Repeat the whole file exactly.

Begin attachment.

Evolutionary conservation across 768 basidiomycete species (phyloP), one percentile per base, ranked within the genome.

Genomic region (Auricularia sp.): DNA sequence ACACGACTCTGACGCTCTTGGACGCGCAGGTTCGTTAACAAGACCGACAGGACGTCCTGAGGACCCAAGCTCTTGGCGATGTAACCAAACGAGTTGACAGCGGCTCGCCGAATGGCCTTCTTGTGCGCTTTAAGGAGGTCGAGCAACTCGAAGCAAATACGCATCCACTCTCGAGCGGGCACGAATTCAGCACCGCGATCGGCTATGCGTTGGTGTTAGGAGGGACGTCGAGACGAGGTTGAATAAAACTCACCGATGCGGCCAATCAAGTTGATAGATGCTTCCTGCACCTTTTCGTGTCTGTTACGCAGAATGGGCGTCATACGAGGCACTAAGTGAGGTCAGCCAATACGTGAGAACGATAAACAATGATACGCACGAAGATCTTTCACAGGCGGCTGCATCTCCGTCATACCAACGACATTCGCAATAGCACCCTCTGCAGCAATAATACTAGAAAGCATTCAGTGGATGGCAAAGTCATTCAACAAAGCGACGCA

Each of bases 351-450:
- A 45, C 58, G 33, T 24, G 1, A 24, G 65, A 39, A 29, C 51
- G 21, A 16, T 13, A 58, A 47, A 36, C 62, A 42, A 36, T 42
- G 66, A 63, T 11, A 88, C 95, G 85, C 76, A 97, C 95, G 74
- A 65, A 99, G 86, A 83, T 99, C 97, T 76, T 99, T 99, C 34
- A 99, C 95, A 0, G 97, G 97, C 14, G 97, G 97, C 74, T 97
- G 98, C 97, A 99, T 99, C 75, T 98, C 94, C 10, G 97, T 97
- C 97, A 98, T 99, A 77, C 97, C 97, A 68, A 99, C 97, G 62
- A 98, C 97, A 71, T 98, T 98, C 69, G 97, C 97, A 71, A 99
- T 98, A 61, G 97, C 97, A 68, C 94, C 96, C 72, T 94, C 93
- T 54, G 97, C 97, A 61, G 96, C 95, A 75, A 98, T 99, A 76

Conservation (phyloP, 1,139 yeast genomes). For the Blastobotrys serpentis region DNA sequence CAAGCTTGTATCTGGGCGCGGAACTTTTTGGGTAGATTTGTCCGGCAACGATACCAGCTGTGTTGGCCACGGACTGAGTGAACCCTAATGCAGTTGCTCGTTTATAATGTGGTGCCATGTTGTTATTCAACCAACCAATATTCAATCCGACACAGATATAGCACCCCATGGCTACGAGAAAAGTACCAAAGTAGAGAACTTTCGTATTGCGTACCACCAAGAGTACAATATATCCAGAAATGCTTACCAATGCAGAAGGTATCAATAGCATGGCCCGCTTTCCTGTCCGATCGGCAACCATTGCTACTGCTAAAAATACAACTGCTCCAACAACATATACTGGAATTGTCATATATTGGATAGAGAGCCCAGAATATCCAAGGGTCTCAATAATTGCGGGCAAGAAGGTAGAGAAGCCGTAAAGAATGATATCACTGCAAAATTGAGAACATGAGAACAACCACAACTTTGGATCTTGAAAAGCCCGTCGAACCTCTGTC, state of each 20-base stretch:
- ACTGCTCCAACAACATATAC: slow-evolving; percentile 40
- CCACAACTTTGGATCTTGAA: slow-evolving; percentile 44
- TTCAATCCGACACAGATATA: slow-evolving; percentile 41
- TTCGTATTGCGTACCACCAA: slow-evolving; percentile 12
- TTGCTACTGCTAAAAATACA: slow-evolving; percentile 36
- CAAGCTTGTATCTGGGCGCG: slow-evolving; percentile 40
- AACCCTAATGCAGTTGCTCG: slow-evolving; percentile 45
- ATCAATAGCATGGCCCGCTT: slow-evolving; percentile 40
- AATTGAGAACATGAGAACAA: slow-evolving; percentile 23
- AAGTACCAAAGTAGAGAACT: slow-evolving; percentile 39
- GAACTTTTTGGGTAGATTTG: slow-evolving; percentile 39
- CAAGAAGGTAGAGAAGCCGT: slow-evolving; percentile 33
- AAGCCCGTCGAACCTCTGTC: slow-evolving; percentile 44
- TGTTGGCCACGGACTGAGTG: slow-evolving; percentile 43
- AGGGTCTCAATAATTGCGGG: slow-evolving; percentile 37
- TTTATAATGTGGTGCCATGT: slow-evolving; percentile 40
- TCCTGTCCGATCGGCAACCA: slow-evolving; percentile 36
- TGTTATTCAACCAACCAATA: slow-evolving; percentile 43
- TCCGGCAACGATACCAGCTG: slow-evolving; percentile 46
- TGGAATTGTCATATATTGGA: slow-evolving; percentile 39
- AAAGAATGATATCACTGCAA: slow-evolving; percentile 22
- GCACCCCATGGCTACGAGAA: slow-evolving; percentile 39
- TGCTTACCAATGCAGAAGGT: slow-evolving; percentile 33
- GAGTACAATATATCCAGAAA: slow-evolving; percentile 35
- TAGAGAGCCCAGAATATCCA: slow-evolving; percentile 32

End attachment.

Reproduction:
Evolutionary conservation across 768 basidiomycete species (phyloP), one percentile per base, ranked within the genome.

Genomic region (Auricularia sp.): DNA sequence ACACGACTCTGACGCTCTTGGACGCGCAGGTTCGTTAACAAGACCGACAGGACGTCCTGAGGACCCAAGCTCTTGGCGATGTAACCAAACGAGTTGACAGCGGCTCGCCGAATGGCCTTCTTGTGCGCTTTAAGGAGGTCGAGCAACTCGAAGCAAATACGCATCCACTCTCGAGCGGGCACGAATTCAGCACCGCGATCGGCTATGCGTTGGTGTTAGGAGGGACGTCGAGACGAGGTTGAATAAAACTCACCGATGCGGCCAATCAAGTTGATAGATGCTTCCTGCACCTTTTCGTGTCTGTTACGCAGAATGGGCGTCATACGAGGCACTAAGTGAGGTCAGCCAATACGTGAGAACGATAAACAATGATACGCACGAAGATCTTTCACAGGCGGCTGCATCTCCGTCATACCAACGACATTCGCAATAGCACCCTCTGCAGCAATAATACTAGAAAGCATTCAGTGGATGGCAAAGTCATTCAACAAAGCGACGCA

Each of bases 351-450:
- A 45, C 58, G 33, T 24, G 1, A 24, G 65, A 39, A 29, C 51
- G 21, A 16, T 13, A 58, A 47, A 36, C 62, A 42, A 36, T 42
- G 66, A 63, T 11, A 88, C 95, G 85, C 76, A 97, C 95, G 74
- A 65, A 99, G 86, A 83, T 99, C 97, T 76, T 99, T 99, C 34
- A 99, C 95, A 0, G 97, G 97, C 14, G 97, G 97, C 74, T 97
- G 98, C 97, A 99, T 99, C 75, T 98, C 94, C 10, G 97, T 97
- C 97, A 98, T 99, A 77, C 97, C 97, A 68, A 99, C 97, G 62
- A 98, C 97, A 71, T 98, T 98, C 69, G 97, C 97, A 71, A 99
- T 98, A 61, G 97, C 97, A 68, C 94, C 96, C 72, T 94, C 93
- T 54, G 97, C 97, A 61, G 96, C 95, A 75, A 98, T 99, A 76

Conservation (phyloP, 1,139 yeast genomes). For the Blastobotrys serpentis region DNA sequence CAAGCTTGTATCTGGGCGCGGAACTTTTTGGGTAGATTTGTCCGGCAACGATACCAGCTGTGTTGGCCACGGACTGAGTGAACCCTAATGCAGTTGCTCGTTTATAATGTGGTGCCATGTTGTTATTCAACCAACCAATATTCAATCCGACACAGATATAGCACCCCATGGCTACGAGAAAAGTACCAAAGTAGAGAACTTTCGTATTGCGTACCACCAAGAGTACAATATATCCAGAAATGCTTACCAATGCAGAAGGTATCAATAGCATGGCCCGCTTTCCTGTCCGATCGGCAACCATTGCTACTGCTAAAAATACAACTGCTCCAACAACATATACTGGAATTGTCATATATTGGATAGAGAGCCCAGAATATCCAAGGGTCTCAATAATTGCGGGCAAGAAGGTAGAGAAGCCGTAAAGAATGATATCACTGCAAAATTGAGAACATGAGAACAACCACAACTTTGGATCTTGAAAAGCCCGTCGAACCTCTGTC, state of each 20-base stretch:
- ACTGCTCCAACAACATATAC: slow-evolving; percentile 40
- CCACAACTTTGGATCTTGAA: slow-evolving; percentile 44
- TTCAATCCGACACAGATATA: slow-evolving; percentile 41
- TTCGTATTGCGTACCACCAA: slow-evolving; percentile 12
- TTGCTACTGCTAAAAATACA: slow-evolving; percentile 36
- CAAGCTTGTATCTGGGCGCG: slow-evolving; percentile 40
- AACCCTAATGCAGTTGCTCG: slow-evolving; percentile 45
- ATCAATAGCATGGCCCGCTT: slow-evolving; percentile 40
- AATTGAGAACATGAGAACAA: slow-evolving; percentile 23
- AAGTACCAAAGTAGAGAACT: slow-evolving; percentile 39
- GAACTTTTTGGGTAGATTTG: slow-evolving; percentile 39
- CAAGAAGGTAGAGAAGCCGT: slow-evolving; percentile 33
- AAGCCCGTCGAACCTCTGTC: slow-evolving; percentile 44
- TGTTGGCCACGGACTGAGTG: slow-evolving; percentile 43
- AGGGTCTCAATAATTGCGGG: slow-evolving; percentile 37
- TTTATAATGTGGTGCCATGT: slow-evolving; percentile 40
- TCCTGTCCGATCGGCAACCA: slow-evolving; percentile 36
- TGTTATTCAACCAACCAATA: slow-evolving; percentile 43
- TCCGGCAACGATACCAGCTG: slow-evolving; percentile 46
- TGGAATTGTCATATATTGGA: slow-evolving; percentile 39
- AAAGAATGATATCACTGCAA: slow-evolving; percentile 22
- GCACCCCATGGCTACGAGAA: slow-evolving; percentile 39
- TGCTTACCAATGCAGAAGGT: slow-evolving; percentile 33
- GAGTACAATATATCCAGAAA: slow-evolving; percentile 35
- TAGAGAGCCCAGAATATCCA: slow-evolving; percentile 32